By Lenora W. Berning, M.D.
Abortion is one of the most frequently performed surgical procedures in the United States, yet it is the least regulated. It is the only elective surgical procedure that I know of in which the doctor performing the procedure is not responsible for follow-up care, nor does he or she take an active role in dealing with the complications. Not only this, but the very nature of abortion clinics, which practice in isolation from the rest of the medical community, keeps the abortion provider free from accountability for these complications.
Those who support abortion on demand will claim that the reported complication rate for abortions is low. They may be right. Not necessarily because there are few complications, but because the complications are underreported. They are underreported because there is no accurate process in place today to quantify the harmful repercussions of abortion. The abortion industry has successfully kept abortion and abortionists free from the type of review, regulation, and accountability that is an integral part of the rest of the medical profession. Let me give you some real life examples.
I recently took care of a woman who almost died because she’d had an abortion. A few days before I saw her, she’d had an abortion because of a positive pregnancy test. Now, after an abortion, the clinic will examine the remains which have been scraped from the uterus to take inventory of fetal parts in order to ensure that the entire pregnancy was totally eliminated. This clinic noted that there were no fetal parts, which meant that the pregnancy had not been in the uterus.
This situation is known as an ectopic pregnancy, where the pregnancy is not in the womb, but in the fallopian tube. An ectopic pregnancy is a life-threatening condition; the ectopic must be removed or it will grow to a size that will rupture the fallopian tube and result in massive internal bleeding that can kill the mother.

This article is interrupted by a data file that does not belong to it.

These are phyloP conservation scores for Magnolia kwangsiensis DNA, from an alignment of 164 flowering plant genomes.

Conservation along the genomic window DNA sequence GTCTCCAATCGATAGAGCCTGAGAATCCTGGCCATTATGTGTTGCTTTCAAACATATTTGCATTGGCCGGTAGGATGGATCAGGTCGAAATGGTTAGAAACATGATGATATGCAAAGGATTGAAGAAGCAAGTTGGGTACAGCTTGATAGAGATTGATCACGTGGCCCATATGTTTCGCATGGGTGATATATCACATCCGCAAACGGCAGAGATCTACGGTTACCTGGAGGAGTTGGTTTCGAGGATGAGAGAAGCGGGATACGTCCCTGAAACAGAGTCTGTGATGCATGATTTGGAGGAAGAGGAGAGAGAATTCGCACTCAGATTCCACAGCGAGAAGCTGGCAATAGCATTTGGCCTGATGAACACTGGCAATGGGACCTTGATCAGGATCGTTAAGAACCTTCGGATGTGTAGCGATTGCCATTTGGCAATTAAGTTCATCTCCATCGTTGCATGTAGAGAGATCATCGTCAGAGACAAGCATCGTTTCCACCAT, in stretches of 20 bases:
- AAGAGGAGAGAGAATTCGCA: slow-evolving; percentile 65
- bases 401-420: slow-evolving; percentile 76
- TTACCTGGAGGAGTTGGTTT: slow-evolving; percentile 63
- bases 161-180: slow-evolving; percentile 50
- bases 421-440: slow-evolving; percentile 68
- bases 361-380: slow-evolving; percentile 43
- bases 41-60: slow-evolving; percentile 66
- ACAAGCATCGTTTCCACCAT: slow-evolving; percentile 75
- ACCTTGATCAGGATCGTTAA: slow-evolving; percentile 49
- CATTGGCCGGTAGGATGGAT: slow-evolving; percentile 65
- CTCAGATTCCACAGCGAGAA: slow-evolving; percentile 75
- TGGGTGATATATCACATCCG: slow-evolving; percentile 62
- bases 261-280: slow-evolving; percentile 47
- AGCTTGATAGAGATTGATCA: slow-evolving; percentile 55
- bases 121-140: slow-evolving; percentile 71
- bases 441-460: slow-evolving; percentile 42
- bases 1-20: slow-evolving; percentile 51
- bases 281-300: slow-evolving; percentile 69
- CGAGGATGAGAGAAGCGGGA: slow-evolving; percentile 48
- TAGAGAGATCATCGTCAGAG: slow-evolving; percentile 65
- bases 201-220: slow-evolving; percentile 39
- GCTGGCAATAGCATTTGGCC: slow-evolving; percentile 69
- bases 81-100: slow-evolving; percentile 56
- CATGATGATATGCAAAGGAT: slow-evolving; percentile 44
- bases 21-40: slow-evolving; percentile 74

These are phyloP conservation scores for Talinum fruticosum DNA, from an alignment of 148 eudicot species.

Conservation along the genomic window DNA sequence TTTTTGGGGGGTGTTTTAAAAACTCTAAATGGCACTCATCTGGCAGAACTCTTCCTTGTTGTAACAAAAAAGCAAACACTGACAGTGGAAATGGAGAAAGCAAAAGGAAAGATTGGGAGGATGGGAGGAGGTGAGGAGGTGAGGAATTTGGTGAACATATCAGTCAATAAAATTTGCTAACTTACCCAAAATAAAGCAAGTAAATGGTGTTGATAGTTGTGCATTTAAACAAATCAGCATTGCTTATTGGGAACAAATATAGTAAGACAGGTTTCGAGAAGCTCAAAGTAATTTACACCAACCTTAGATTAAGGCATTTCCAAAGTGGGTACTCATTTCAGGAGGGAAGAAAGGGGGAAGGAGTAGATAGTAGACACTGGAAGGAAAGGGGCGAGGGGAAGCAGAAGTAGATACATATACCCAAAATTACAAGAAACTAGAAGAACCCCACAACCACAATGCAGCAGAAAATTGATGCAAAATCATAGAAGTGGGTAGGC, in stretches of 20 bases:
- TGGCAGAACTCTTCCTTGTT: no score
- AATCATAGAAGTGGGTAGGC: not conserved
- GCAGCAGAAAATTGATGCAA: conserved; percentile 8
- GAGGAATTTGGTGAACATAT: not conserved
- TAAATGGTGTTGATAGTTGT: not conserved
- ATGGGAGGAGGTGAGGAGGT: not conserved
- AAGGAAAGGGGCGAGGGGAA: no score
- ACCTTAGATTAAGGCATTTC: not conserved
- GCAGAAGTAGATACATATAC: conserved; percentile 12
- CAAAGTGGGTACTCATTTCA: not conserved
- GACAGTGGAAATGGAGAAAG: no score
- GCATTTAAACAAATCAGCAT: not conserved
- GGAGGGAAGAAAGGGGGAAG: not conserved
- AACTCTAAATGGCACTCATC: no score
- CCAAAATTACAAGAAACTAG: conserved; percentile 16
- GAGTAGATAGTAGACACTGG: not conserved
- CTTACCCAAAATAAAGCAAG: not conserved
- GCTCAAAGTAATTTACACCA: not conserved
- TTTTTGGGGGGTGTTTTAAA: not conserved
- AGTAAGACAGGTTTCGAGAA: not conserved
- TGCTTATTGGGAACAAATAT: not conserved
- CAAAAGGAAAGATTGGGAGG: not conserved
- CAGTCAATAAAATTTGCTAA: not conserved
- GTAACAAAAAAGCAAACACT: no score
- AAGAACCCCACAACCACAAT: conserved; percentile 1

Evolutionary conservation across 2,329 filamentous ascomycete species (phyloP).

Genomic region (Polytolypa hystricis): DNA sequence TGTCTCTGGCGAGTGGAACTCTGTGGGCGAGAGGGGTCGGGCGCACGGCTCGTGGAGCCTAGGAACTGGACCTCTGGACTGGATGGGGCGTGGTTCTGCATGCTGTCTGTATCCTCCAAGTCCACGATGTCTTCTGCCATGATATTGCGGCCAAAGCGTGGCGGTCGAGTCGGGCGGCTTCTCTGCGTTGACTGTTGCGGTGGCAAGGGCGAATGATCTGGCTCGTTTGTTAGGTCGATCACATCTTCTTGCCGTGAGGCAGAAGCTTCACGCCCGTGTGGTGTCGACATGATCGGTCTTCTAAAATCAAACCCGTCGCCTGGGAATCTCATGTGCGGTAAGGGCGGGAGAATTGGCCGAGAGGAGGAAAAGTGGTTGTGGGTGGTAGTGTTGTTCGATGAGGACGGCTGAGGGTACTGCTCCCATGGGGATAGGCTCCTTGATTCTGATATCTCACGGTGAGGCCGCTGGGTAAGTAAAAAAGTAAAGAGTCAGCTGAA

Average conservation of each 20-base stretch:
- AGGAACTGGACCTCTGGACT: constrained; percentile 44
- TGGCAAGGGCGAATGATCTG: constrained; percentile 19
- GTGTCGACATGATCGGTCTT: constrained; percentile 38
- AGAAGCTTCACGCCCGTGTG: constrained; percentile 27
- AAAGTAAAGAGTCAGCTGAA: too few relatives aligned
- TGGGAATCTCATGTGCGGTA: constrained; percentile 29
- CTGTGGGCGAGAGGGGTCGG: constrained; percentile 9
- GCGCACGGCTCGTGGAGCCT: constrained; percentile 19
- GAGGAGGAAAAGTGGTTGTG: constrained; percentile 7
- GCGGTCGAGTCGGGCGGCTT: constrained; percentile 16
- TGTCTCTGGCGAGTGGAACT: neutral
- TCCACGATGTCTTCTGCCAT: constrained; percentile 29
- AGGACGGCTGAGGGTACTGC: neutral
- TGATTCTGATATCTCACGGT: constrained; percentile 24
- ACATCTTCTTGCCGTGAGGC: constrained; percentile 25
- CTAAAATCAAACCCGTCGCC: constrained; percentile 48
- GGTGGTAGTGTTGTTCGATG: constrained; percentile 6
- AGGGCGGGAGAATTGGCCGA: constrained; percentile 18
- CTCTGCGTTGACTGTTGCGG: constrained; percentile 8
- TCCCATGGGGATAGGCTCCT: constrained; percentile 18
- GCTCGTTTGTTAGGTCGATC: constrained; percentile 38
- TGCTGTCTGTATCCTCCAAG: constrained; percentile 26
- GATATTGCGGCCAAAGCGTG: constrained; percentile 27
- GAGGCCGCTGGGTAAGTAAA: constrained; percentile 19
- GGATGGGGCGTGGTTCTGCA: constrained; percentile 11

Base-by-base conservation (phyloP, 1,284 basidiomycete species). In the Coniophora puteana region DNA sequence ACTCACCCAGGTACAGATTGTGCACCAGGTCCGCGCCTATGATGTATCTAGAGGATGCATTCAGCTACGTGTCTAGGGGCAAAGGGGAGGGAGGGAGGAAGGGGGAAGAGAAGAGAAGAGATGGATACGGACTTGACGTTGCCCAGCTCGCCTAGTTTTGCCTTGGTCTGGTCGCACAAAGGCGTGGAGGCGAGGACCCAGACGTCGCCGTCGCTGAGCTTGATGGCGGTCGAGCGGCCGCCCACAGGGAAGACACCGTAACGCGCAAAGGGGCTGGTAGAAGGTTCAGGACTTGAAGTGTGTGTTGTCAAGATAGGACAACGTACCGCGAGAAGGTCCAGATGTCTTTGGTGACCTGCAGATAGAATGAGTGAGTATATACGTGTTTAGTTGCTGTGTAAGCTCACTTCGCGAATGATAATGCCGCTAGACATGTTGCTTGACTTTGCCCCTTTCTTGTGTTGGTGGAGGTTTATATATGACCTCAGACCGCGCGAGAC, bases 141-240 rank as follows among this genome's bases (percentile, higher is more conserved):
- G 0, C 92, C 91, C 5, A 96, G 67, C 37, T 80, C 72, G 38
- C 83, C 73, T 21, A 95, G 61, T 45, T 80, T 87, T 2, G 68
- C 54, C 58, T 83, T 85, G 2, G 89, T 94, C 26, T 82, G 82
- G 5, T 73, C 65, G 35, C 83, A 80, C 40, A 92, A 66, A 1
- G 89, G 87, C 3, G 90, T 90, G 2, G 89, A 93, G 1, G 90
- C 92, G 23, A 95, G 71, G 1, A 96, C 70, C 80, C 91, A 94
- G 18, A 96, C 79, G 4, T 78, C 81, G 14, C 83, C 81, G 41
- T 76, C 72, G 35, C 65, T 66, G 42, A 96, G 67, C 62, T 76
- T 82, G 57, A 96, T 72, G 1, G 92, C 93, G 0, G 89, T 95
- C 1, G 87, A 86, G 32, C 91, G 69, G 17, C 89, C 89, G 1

In any legitimate medical facility, a woman with an ectopic pregnancy would have an immediate ultrasound to assess the ectopic, be admitted to the hospital, and have surgery before it could rupture and potentially take her life. In this abortion facility, the woman was sent home and told to call her doctor. Unfortunately, time was not on her side — before she ever had the chance, her ectopic pregnancy ruptured, she was rushed to the ER by ambulance, and taken immediately to the operating room.
Had this quality of care been provided by any other medical provider — family physician, obstetrician, or emergency physician — it would be considered grossly negligent. By an abortion provider, it does not even cause a stir. In fact it goes unnoted and unreported.
A few years ago, a young woman about twenty years old came to the ER because she was feeling very sick. She’d become increasingly ill ever since the abortion she’d had about a week earlier. I had her admitted to the hospital from the ER with a severe pneumonia. The following days revealed that the pneumonia was just a part of the problem — she had overwhelming sepsis, which is infection throughout her entire body which had, at its source, the abortion.
This woman died. The admitting physician never reported the incident as abortion-related, nor did she inform the abortion provider of the results of his “care.” He was still practicing, without the slightest idea that his intervention had led to his patient’s death.
The medical diagnosis reads “severe pain” — the real cause is abortion. The record reads “vaginal bleeding” — the real cause is abortion. The operative note says “ruptured ectopic pregnancy and internal hemorrhage” — the real cause is abortion. The autopsy states “cause of death: overwhelming sepsis” — the real cause is abortion.
There is no other practice of medicine where people can suffer and die from complications of your intervention without your being in some way professionally accountable, involved in their care, and at the very least, made aware of it — except abortion.
Abortion is a horrible abuse of the practice of medicine, ending one and a half million lives every year, yet our nation has made it legal. It is an invasive medical procedure, which in my own singular experience as one doctor, has led to the death of one woman and the near death of another, yet its practitioners are not held to the same standards of care as the rest of the medical community.
Abortion is bad medicine. It is bad because it pushes sloppy medical care upon women who have been led to believe that their only choice is to abort their babies. It will always be bad medicine because it takes away an innocent human life. Our nation, our community, our mothers, sisters, daughters deserve better.
This article is excerpted from a press statement made by Dr. Berning. Reprinted with permission.